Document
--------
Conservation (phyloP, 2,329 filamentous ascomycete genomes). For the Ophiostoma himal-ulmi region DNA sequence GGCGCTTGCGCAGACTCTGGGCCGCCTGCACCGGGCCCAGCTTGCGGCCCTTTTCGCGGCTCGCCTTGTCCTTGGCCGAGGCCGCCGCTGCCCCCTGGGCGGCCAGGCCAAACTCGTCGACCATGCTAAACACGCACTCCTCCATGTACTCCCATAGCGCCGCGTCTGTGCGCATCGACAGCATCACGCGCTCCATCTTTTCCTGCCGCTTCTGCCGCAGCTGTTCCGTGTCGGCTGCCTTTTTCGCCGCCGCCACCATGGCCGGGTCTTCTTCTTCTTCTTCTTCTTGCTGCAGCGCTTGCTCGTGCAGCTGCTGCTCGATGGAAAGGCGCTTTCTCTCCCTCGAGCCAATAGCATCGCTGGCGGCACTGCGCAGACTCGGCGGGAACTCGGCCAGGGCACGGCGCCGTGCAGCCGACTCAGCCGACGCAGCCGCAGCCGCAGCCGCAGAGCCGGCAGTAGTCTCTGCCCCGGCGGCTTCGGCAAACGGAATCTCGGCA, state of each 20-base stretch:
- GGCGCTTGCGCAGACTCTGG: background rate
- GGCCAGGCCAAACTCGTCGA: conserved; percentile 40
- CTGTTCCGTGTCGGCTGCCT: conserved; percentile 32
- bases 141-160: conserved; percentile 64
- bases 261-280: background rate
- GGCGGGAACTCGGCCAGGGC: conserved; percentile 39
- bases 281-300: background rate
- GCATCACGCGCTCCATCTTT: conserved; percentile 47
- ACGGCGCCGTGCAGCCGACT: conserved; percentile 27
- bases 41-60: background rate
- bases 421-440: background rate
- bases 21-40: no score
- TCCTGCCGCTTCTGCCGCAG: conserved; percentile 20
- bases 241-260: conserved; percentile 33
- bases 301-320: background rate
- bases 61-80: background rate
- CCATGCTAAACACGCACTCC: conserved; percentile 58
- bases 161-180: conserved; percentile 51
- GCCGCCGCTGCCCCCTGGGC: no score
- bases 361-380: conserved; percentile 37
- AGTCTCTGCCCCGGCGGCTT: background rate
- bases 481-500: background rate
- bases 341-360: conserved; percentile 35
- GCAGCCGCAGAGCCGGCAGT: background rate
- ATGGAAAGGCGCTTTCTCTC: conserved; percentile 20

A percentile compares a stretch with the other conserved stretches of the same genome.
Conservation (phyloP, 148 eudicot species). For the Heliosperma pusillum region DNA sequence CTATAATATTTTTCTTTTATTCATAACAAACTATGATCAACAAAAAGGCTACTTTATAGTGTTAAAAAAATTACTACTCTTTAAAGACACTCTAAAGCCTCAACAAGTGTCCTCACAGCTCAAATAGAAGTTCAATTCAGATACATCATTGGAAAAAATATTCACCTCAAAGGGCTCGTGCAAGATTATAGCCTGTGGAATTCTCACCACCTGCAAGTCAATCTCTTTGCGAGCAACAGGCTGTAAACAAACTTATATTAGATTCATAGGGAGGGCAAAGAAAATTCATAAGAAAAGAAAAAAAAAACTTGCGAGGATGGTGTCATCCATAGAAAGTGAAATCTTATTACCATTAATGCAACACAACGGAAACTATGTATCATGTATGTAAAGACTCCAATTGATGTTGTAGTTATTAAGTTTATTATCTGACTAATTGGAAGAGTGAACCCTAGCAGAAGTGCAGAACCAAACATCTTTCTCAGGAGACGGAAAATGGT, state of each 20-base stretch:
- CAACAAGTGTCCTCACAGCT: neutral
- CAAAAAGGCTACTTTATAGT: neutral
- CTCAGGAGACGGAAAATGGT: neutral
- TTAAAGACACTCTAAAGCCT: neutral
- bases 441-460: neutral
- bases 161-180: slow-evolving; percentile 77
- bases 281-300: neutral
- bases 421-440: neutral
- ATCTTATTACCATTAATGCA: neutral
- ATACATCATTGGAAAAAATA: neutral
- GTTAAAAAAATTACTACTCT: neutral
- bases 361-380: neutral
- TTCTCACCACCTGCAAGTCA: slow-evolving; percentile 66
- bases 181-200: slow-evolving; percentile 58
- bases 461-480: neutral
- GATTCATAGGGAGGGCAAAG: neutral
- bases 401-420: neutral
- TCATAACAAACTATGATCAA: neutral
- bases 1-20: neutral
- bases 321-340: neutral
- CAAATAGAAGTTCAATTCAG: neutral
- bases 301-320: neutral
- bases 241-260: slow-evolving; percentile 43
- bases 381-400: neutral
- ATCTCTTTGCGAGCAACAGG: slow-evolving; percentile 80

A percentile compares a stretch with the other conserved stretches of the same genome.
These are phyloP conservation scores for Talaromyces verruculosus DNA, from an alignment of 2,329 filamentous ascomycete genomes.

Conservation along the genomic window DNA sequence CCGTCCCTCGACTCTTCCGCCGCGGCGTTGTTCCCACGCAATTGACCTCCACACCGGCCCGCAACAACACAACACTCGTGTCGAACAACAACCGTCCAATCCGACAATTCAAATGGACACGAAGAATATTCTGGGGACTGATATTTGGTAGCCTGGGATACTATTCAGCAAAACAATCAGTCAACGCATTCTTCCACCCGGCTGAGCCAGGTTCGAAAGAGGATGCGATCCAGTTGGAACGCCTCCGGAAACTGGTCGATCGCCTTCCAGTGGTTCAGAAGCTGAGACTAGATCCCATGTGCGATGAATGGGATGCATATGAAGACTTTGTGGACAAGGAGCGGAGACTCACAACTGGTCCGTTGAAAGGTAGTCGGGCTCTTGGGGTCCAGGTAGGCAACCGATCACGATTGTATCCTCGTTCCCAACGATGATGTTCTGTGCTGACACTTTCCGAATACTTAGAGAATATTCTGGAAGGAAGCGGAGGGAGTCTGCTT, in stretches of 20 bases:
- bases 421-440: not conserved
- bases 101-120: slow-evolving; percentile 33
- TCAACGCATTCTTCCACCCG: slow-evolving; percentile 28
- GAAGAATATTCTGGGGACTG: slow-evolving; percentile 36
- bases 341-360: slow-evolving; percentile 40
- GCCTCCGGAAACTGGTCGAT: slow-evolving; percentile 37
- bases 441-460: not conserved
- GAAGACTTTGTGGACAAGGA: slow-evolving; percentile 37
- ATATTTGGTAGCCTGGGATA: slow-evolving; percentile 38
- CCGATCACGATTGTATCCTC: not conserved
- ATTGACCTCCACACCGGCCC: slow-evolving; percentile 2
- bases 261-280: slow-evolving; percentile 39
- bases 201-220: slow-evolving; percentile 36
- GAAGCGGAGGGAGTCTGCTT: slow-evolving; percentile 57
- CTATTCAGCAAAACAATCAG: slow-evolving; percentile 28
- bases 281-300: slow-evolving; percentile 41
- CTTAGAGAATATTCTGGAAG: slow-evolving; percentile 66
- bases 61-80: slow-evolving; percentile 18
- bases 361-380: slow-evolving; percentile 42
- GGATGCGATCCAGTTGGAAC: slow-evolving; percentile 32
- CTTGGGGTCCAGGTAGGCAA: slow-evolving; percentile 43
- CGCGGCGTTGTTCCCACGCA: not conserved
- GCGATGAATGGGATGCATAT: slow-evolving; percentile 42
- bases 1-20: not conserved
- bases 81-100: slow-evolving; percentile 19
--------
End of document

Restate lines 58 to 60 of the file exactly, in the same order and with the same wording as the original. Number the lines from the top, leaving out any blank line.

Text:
- bases 101-120: slow-evolving; percentile 33
- TCAACGCATTCTTCCACCCG: slow-evolving; percentile 28
- GAAGAATATTCTGGGGACTG: slow-evolving; percentile 36